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Warehouse Management

10 Key Features of a Warehouse Management System (WMS)

A Warehouse Management System (WMS) is the heart of many fulfilment operations. The software is designed to optimise warehouse operations, allowing you to maximise the use of your space and resources, ultimately allowing you to fulfill more packages on time in full.

A good WMS can provide insight, enabling you to make key decisions when expanding and growing your business, but with many different options on the market, the process of choosing the right WMS for your business can be daunting.

With that in mind, our very own Mintsoft product experts have put together 10 key features of a good Warehouse Management System as well as looking at how to pick the one that’s right for your business.

8 minutes

Written by Luke Owens

10 Key Features of a Warehouse Management System

1. Inventory Management

A WMS should provide real-time tracking of inventory levels, statuses and location within the warehouse. Movement of inventory should be logged to provide traceability and insight, this starts at with goods into the warehouse, encompasses all movement within the warehouse and ends with goods out. 

Key inventory management features include:

  • Real-time inventory level and status 
  • Support for Stock Keeping Units (SKU)
  • Attribute logging for Serial Numbers, Batch and date information
  • Barcode scanning to maintain stock accuracy
  • Inventory allocation to orders, replenishments and warehouse tasks (FIFO,FEFO)
  • Inventory movement reporting
  • Stock take functionality

2. Warehouse Location Management

A key feature for a WMS is the ability to uniquely identify and classify the space in your warehouse. Depending on the size of the operation, it may provide support for unique location IDs across multiple warehouses or internal warehouse zones with many different use cases like pick faces, bulk storage, goods in or out locations and controlled storage (Chilled, frozen, high security).

A WMS can provide:

  • Unique IDs for each location taking into account the aisle, column and shelf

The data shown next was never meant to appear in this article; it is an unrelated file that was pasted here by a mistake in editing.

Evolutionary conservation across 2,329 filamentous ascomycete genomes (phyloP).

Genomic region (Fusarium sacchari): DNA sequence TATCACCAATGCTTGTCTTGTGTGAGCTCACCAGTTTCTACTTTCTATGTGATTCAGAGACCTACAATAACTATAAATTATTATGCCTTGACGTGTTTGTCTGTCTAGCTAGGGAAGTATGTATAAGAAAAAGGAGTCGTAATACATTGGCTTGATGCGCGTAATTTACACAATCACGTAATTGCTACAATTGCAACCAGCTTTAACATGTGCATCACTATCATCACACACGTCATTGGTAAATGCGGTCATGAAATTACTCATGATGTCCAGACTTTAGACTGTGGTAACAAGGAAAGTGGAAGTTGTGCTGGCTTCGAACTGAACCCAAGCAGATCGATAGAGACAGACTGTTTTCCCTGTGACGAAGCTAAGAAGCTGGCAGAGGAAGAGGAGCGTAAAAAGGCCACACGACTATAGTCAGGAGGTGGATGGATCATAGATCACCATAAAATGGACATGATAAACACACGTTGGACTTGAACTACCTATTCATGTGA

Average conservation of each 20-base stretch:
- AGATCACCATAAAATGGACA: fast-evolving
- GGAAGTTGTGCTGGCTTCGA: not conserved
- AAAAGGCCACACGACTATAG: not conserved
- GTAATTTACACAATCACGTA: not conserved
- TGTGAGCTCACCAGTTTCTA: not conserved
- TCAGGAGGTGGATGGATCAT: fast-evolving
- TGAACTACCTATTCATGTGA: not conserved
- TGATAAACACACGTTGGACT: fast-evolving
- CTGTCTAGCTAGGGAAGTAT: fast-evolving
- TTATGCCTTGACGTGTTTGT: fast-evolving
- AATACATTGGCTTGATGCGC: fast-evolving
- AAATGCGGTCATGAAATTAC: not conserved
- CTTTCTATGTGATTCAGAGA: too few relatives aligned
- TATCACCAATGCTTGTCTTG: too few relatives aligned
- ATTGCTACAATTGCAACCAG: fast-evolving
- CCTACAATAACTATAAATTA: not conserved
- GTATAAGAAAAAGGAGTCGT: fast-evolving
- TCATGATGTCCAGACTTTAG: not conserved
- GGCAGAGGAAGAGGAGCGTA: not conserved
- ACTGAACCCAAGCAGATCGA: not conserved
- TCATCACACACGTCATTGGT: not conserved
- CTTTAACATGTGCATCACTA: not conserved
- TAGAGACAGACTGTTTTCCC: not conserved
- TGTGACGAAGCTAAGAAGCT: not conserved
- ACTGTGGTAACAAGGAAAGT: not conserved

• Support for locations across multiple warehouses or warehouse zones
  • Barcode scanning of locations for inventory control and traceability
  • Location types (Bulk, Pick etc)
  • Location contents and inventory traffic reporting
  • A warehouse map allowing visibility of locations and contents at a high level 
  • Access control for security, health and safety and loss control

3. Goods In Processes

Managing goods in efficiently can be one of the biggest challenges for a warehouse. A WMS should provide visibility of upcoming deliveries, including delivery date and time as well as the size of the delivery to allow you to forecast the resources needed to handle it efficiently. Ideally a staged receipt should also be supported allowing larger shipments to be quickly received for subsequent put-away minimising the time a loading bay is occupied. A WMS should also support blind receipt so that even unexpected deliveries can be properly logged into the system.

Features to consider include:

  • Support for advanced shipment notifications (ASN)
  • Delivery calendar to show upcoming shipments
  • Serial Shipping Container Codes GS-1 label support
  • Staged receipt and put-away actions
  • Suggested put-away logic to optimise the use of available space

4. Order Management

A modern warehouse has to deal with order input from multiple sources. Omni-channel systems allow receipt of orders from a variety of online store fronts, social commerce platforms, from CSV upload, API/EDI connections, EPOS or manual input. A WMS allows you to manage your orders from one platform allowing you to allocate to all your orders and back orders from one inventory source, automate for accuracy and speed of operation, and track from receipt to delivery. The business can also report on key order data to allow you to make key decisions through data analytics and forecasting driving efficiency in operations. 

A competent order management system should include:

  • A central point for managing your orders in bulk
  • Able to receive orders, provide inventory and despatch updates across multiple channels
  • Backorder management
  • Order statuses to allow automation, and drive warehouse action
  • Order detail amendment and logging
  • Query and response logging
  • Order tracking
  • Automation rules for common actions
  • Reporting and analytics

5. Shipping Management

A WMS should be capable of automating aspects of a warehouses shipping requirements. Automated courier and service selection considering the order and package details, destination and generate any required documentation. Integration to couriers will allow for the automation or bulk creation of shipping labels and return of tracking information.